Nothing is guaranteed in politics, but it looks increasingly likely Hillary Clinton will annihilate Donald Trump on Election Day.
That could be great news for stoners: Clinton has openly called for rescheduling marijuana under the Controlled Substances Act, a Nixon-era law that designates drugs controlled by the federal government. Cannabis appears on schedule 1, the category reserved for heroin, molly, and other drugs outlawed for any use.
Marijuana policy reformers say moving pot to a lower schedule would mark a critical first step toward legalization at the federal level. But some observers worry the idea might not work out so well in real life. If the DEA or Congress reschedules, these advocates say, medical cannabis patients could actually find it harder to get their medicine.
Would Clinton reschedule cannabis?
It’s not clear how fast a Clinton administration might move to reschedule weed. Clinton has said she supports the idea and wants to let states chart their own course on legalization, though she has ruled out federal legalization in the immediate future. But she has promised to keep an “open mind” on the subject.
There is wisdom in the idea that rescheduling marijuana could speed the journey toward legalization. If the drug is moved to schedule 2, doctors would eventually be able to prescribe it under DEA licenses, though its legal uses would be tightly restricted.
But before physicians could start writing federally approved prescriptions, the FDA would have to complete multi-phase clinical trials, a process that could take years. In the meantime, what happens to medical pot laws? Would the drug be re-criminalized because the federal government forbids doctors from prescribing it while it is under FDA review?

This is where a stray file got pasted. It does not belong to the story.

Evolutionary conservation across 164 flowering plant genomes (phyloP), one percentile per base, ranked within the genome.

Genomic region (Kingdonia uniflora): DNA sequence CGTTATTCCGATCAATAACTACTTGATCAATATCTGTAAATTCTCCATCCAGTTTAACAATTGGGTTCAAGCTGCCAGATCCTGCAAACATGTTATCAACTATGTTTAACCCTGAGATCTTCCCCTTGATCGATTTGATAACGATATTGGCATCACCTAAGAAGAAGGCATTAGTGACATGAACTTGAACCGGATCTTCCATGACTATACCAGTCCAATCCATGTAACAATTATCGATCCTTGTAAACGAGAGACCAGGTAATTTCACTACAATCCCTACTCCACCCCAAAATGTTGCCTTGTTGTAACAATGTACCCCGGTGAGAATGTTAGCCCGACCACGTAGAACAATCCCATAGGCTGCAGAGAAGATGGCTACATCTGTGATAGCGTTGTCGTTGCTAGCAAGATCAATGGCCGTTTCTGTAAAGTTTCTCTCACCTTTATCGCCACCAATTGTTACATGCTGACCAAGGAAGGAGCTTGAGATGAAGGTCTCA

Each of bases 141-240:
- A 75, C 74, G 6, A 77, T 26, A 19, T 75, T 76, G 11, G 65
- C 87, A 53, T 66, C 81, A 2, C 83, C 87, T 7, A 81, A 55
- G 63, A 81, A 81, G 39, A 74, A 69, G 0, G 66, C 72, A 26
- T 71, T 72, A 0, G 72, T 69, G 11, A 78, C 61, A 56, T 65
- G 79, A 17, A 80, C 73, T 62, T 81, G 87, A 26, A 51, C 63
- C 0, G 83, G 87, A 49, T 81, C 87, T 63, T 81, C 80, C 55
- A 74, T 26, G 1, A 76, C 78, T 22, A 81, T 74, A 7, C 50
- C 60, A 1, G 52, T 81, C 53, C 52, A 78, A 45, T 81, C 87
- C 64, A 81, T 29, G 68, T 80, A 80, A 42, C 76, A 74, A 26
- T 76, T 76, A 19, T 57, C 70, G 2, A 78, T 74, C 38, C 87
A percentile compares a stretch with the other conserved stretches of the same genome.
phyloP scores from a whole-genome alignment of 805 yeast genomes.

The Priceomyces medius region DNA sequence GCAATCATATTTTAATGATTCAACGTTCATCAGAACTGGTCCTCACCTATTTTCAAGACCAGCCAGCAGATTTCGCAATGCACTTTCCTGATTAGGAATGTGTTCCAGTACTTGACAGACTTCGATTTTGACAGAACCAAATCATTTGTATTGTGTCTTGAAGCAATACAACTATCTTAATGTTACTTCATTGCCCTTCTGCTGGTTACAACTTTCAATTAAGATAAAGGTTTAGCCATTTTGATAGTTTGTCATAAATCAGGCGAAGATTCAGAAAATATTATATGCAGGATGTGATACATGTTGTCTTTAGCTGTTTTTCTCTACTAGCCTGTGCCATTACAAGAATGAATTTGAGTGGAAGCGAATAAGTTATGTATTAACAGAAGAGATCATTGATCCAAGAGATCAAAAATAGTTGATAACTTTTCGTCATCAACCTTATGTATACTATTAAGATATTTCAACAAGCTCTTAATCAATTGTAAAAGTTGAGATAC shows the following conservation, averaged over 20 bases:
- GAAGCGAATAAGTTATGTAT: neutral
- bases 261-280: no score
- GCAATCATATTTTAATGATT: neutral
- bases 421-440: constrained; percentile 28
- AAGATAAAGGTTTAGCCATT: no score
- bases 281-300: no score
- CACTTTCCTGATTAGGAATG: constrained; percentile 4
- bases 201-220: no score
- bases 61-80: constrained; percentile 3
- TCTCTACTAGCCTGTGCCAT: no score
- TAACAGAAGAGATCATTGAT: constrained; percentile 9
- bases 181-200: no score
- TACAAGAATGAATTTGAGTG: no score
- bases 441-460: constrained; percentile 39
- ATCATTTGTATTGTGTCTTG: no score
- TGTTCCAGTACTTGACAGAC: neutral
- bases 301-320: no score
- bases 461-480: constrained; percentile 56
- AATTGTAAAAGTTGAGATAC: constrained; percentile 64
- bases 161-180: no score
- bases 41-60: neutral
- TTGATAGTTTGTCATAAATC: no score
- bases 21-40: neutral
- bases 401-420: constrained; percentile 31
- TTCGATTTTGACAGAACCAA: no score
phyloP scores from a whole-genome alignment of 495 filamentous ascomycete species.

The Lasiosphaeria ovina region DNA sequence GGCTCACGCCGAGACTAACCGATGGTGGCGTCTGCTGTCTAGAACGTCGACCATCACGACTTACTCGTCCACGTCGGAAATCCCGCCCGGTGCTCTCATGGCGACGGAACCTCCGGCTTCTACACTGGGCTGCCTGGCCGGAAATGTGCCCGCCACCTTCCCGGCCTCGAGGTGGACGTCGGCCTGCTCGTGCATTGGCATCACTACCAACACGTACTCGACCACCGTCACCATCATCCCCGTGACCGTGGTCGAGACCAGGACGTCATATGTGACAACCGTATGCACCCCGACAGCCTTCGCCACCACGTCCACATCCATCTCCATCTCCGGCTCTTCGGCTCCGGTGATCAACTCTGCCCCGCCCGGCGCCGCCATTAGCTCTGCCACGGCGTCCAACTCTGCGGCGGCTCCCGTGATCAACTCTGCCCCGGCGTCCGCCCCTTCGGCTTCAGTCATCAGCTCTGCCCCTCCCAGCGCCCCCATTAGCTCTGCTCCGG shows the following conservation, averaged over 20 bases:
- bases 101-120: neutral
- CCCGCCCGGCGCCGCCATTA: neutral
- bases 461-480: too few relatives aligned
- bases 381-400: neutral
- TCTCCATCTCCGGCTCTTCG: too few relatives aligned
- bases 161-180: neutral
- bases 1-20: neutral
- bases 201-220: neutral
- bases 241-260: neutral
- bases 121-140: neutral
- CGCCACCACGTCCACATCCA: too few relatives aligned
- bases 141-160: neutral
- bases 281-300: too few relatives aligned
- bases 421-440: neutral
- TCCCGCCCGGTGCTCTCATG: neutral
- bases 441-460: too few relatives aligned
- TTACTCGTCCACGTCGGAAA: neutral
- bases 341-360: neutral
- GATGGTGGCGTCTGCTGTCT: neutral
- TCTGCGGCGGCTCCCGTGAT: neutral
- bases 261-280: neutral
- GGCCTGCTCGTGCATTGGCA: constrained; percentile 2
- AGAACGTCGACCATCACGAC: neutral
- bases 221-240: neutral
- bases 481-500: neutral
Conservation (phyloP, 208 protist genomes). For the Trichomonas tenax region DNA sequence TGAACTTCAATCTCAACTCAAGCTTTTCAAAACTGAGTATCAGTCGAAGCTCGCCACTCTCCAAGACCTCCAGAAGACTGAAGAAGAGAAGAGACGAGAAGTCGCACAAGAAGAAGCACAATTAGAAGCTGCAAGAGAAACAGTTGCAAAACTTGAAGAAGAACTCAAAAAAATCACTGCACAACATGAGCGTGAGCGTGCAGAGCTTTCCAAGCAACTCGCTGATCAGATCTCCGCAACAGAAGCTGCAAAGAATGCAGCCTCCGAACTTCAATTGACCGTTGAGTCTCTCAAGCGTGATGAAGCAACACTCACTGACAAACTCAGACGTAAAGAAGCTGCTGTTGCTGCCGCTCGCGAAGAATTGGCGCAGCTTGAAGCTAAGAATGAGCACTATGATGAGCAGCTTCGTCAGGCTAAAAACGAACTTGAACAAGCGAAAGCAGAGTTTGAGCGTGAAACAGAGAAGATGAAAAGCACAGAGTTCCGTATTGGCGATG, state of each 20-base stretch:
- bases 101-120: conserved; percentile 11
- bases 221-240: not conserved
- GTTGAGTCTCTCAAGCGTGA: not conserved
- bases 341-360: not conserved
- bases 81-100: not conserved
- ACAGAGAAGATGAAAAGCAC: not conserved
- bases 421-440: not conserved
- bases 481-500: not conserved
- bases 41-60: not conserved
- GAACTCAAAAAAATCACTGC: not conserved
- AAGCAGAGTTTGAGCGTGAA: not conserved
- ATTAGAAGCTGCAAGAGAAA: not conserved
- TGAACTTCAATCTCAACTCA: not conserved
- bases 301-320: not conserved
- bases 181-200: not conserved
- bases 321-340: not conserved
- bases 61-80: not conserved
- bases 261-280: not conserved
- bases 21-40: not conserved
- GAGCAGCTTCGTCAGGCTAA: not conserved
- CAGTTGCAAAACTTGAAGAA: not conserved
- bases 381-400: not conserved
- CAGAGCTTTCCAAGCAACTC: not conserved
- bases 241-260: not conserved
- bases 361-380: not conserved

Theoretically at least, the FDA and DEA could team up to crack down on medicinal cannabis once the FDA starts trials. That would be exactly the opposite of the result reformers want.
Yet in practical terms, none of these outcomes is likely. Medical pot is already legal under the statutes of 25 states and the District of Columbia, with another 16 states allowing a non-intoxicating form of the drug for children with epilepsy. Cannabis is widely available to patients in most of these places, making it practically impossible for the DEA to enforce an FDA ban.
Patients’ access to medicine is secure
Medical pot smokers, in other words, aren’t in grave danger of losing access to their medicine in states that allow it. But other problems loom.
For example, the FDA imposes a host of expensive regulations on other medications. These include rules on cultivation, processing, marketing, potency, packaging, labeling, and efficacy, among other aspects of drug production. Pot would become part of Big Pharma, and the rules applied to that industry would also apply to marijuana.
But while moving marijuana to a lower schedule could have unintended consequences, the benefits would outweigh the risk. The whole point of legalization is to remove barriers to adult use of a popular drug. It wouldn’t make much sense for Clinton and her administration to let that happen – especially if she wants the pothead vote in 2020.
Let us know what you think: Would rescheduling marijuana make life better for stoners – or worse? Drop us a comment below.